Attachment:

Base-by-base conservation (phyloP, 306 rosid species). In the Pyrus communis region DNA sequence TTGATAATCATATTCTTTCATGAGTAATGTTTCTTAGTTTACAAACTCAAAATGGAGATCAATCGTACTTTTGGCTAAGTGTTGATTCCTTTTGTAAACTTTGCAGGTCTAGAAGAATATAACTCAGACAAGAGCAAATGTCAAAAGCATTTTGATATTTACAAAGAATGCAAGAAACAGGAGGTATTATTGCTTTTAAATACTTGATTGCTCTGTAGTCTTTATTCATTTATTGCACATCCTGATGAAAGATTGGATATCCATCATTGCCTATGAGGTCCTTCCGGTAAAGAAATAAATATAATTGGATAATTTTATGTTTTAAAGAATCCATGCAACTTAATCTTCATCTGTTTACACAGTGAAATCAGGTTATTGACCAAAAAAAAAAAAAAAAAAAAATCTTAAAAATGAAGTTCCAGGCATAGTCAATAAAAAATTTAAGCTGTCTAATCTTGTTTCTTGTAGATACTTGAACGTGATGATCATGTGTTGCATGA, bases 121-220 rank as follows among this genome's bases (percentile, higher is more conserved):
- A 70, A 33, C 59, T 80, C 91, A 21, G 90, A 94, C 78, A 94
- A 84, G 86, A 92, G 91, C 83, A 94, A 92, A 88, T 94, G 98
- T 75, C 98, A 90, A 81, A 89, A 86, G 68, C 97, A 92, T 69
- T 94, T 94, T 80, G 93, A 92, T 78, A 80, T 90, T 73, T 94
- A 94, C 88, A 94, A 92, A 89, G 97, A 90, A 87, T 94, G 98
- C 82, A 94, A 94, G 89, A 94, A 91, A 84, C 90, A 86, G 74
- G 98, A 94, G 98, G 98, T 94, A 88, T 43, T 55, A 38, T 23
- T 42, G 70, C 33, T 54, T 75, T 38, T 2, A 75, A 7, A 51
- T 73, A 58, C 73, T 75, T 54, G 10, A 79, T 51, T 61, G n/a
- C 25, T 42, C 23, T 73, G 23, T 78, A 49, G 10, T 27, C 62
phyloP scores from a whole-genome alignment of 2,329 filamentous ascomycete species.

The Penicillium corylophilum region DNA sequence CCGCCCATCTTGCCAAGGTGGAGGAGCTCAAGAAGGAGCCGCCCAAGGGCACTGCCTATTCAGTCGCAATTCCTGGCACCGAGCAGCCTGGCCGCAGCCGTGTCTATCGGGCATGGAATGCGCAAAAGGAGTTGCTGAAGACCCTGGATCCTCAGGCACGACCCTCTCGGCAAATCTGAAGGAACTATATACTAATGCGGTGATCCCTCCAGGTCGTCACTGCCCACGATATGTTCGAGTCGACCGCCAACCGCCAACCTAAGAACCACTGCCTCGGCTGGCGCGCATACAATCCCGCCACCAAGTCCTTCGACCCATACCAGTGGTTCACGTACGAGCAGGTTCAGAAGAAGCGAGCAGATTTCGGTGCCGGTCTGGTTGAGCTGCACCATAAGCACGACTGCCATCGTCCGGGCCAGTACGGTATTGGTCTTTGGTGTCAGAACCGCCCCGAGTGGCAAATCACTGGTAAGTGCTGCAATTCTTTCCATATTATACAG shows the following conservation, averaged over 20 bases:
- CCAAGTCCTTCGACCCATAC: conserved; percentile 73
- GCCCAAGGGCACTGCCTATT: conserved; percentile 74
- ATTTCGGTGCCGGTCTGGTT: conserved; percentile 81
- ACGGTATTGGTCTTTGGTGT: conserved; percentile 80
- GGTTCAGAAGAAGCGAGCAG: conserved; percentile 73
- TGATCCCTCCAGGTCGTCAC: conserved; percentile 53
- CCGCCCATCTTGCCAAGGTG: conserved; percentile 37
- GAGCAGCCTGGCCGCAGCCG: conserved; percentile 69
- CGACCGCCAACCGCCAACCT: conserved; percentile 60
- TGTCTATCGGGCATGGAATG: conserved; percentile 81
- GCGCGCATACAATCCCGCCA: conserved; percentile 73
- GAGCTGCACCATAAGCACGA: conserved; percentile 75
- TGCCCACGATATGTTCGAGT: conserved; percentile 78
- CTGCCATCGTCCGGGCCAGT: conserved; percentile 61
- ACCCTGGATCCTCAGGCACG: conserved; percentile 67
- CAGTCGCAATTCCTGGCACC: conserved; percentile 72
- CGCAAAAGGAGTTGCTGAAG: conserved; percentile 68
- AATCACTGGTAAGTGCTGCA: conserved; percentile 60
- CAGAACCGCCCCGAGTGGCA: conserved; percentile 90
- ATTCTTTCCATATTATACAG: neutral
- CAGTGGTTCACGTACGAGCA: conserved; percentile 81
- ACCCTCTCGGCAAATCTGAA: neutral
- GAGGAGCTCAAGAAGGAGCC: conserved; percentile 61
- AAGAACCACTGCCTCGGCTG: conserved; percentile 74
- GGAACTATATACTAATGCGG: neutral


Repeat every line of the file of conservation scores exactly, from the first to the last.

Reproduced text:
Base-by-base conservation (phyloP, 306 rosid species). In the Pyrus communis region DNA sequence TTGATAATCATATTCTTTCATGAGTAATGTTTCTTAGTTTACAAACTCAAAATGGAGATCAATCGTACTTTTGGCTAAGTGTTGATTCCTTTTGTAAACTTTGCAGGTCTAGAAGAATATAACTCAGACAAGAGCAAATGTCAAAAGCATTTTGATATTTACAAAGAATGCAAGAAACAGGAGGTATTATTGCTTTTAAATACTTGATTGCTCTGTAGTCTTTATTCATTTATTGCACATCCTGATGAAAGATTGGATATCCATCATTGCCTATGAGGTCCTTCCGGTAAAGAAATAAATATAATTGGATAATTTTATGTTTTAAAGAATCCATGCAACTTAATCTTCATCTGTTTACACAGTGAAATCAGGTTATTGACCAAAAAAAAAAAAAAAAAAAAATCTTAAAAATGAAGTTCCAGGCATAGTCAATAAAAAATTTAAGCTGTCTAATCTTGTTTCTTGTAGATACTTGAACGTGATGATCATGTGTTGCATGA, bases 121-220 rank as follows among this genome's bases (percentile, higher is more conserved):
- A 70, A 33, C 59, T 80, C 91, A 21, G 90, A 94, C 78, A 94
- A 84, G 86, A 92, G 91, C 83, A 94, A 92, A 88, T 94, G 98
- T 75, C 98, A 90, A 81, A 89, A 86, G 68, C 97, A 92, T 69
- T 94, T 94, T 80, G 93, A 92, T 78, A 80, T 90, T 73, T 94
- A 94, C 88, A 94, A 92, A 89, G 97, A 90, A 87, T 94, G 98
- C 82, A 94, A 94, G 89, A 94, A 91, A 84, C 90, A 86, G 74
- G 98, A 94, G 98, G 98, T 94, A 88, T 43, T 55, A 38, T 23
- T 42, G 70, C 33, T 54, T 75, T 38, T 2, A 75, A 7, A 51
- T 73, A 58, C 73, T 75, T 54, G 10, A 79, T 51, T 61, G n/a
- C 25, T 42, C 23, T 73, G 23, T 78, A 49, G 10, T 27, C 62
phyloP scores from a whole-genome alignment of 2,329 filamentous ascomycete species.

The Penicillium corylophilum region DNA sequence CCGCCCATCTTGCCAAGGTGGAGGAGCTCAAGAAGGAGCCGCCCAAGGGCACTGCCTATTCAGTCGCAATTCCTGGCACCGAGCAGCCTGGCCGCAGCCGTGTCTATCGGGCATGGAATGCGCAAAAGGAGTTGCTGAAGACCCTGGATCCTCAGGCACGACCCTCTCGGCAAATCTGAAGGAACTATATACTAATGCGGTGATCCCTCCAGGTCGTCACTGCCCACGATATGTTCGAGTCGACCGCCAACCGCCAACCTAAGAACCACTGCCTCGGCTGGCGCGCATACAATCCCGCCACCAAGTCCTTCGACCCATACCAGTGGTTCACGTACGAGCAGGTTCAGAAGAAGCGAGCAGATTTCGGTGCCGGTCTGGTTGAGCTGCACCATAAGCACGACTGCCATCGTCCGGGCCAGTACGGTATTGGTCTTTGGTGTCAGAACCGCCCCGAGTGGCAAATCACTGGTAAGTGCTGCAATTCTTTCCATATTATACAG shows the following conservation, averaged over 20 bases:
- CCAAGTCCTTCGACCCATAC: conserved; percentile 73
- GCCCAAGGGCACTGCCTATT: conserved; percentile 74
- ATTTCGGTGCCGGTCTGGTT: conserved; percentile 81
- ACGGTATTGGTCTTTGGTGT: conserved; percentile 80
- GGTTCAGAAGAAGCGAGCAG: conserved; percentile 73
- TGATCCCTCCAGGTCGTCAC: conserved; percentile 53
- CCGCCCATCTTGCCAAGGTG: conserved; percentile 37
- GAGCAGCCTGGCCGCAGCCG: conserved; percentile 69
- CGACCGCCAACCGCCAACCT: conserved; percentile 60
- TGTCTATCGGGCATGGAATG: conserved; percentile 81
- GCGCGCATACAATCCCGCCA: conserved; percentile 73
- GAGCTGCACCATAAGCACGA: conserved; percentile 75
- TGCCCACGATATGTTCGAGT: conserved; percentile 78
- CTGCCATCGTCCGGGCCAGT: conserved; percentile 61
- ACCCTGGATCCTCAGGCACG: conserved; percentile 67
- CAGTCGCAATTCCTGGCACC: conserved; percentile 72
- CGCAAAAGGAGTTGCTGAAG: conserved; percentile 68
- AATCACTGGTAAGTGCTGCA: conserved; percentile 60
- CAGAACCGCCCCGAGTGGCA: conserved; percentile 90
- ATTCTTTCCATATTATACAG: neutral
- CAGTGGTTCACGTACGAGCA: conserved; percentile 81
- ACCCTCTCGGCAAATCTGAA: neutral
- GAGGAGCTCAAGAAGGAGCC: conserved; percentile 61
- AAGAACCACTGCCTCGGCTG: conserved; percentile 74
- GGAACTATATACTAATGCGG: neutral